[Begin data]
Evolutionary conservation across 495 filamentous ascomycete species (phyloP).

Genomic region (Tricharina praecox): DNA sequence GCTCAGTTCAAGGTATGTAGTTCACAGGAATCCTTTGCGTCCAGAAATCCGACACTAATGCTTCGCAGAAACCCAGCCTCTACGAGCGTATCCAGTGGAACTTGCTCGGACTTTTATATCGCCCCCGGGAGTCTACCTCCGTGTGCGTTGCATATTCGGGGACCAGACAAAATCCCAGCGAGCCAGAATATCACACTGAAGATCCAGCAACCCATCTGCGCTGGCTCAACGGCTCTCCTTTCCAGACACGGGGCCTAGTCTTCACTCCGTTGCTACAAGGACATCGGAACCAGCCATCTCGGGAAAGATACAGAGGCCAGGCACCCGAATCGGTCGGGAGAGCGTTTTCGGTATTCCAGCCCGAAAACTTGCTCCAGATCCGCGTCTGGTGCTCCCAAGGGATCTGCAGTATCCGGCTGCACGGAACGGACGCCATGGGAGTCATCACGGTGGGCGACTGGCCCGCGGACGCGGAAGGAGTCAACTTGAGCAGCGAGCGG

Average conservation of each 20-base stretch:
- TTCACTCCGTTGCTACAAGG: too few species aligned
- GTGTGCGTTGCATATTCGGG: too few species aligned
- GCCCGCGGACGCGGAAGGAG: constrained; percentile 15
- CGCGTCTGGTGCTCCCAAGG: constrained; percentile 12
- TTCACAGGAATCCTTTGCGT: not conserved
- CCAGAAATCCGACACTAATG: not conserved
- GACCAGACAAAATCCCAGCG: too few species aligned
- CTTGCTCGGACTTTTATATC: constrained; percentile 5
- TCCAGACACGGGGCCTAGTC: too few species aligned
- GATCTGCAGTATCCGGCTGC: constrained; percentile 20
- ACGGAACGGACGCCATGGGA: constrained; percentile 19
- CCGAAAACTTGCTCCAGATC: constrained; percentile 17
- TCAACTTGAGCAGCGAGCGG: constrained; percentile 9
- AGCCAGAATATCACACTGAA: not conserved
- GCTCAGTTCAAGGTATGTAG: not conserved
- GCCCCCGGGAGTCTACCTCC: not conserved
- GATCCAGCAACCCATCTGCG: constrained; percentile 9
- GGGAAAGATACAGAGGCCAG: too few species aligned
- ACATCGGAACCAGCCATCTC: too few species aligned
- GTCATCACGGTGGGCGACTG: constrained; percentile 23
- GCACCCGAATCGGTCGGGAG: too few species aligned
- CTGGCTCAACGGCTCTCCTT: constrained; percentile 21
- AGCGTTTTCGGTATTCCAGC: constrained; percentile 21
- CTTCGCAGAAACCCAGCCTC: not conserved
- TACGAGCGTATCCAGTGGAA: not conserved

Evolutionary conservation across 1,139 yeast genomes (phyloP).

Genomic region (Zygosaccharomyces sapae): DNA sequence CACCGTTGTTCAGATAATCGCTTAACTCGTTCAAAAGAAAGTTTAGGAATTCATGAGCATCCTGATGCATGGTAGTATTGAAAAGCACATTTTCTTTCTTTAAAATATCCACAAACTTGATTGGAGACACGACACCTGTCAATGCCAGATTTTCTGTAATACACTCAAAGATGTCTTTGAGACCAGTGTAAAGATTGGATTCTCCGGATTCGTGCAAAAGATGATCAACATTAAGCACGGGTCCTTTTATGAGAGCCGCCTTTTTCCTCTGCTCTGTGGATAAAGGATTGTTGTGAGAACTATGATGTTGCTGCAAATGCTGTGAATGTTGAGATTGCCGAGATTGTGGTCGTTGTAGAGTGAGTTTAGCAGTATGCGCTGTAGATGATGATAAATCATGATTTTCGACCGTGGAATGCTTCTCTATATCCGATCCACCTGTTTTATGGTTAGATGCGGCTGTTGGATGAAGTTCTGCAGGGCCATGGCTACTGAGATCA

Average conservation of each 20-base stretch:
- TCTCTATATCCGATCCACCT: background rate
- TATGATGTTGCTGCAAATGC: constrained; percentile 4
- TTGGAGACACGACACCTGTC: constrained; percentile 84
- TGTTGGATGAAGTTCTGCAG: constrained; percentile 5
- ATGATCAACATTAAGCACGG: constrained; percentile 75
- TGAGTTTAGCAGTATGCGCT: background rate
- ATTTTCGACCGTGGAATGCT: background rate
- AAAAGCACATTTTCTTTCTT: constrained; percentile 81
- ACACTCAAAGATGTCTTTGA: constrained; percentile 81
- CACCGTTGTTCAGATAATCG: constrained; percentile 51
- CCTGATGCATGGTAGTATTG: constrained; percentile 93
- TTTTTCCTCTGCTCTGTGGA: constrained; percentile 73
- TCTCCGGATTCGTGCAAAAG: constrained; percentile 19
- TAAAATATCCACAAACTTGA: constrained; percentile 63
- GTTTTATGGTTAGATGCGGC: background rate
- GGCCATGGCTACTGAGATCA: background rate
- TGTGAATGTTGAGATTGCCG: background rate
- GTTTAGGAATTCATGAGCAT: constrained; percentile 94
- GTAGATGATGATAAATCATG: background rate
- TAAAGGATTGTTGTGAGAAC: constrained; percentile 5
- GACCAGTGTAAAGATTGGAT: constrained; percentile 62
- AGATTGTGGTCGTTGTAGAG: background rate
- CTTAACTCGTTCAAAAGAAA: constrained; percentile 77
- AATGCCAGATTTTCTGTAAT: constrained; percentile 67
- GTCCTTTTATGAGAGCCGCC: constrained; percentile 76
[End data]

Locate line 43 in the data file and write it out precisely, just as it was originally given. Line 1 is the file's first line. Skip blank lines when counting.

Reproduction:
- TTTTTCCTCTGCTCTGTGGA: constrained; percentile 73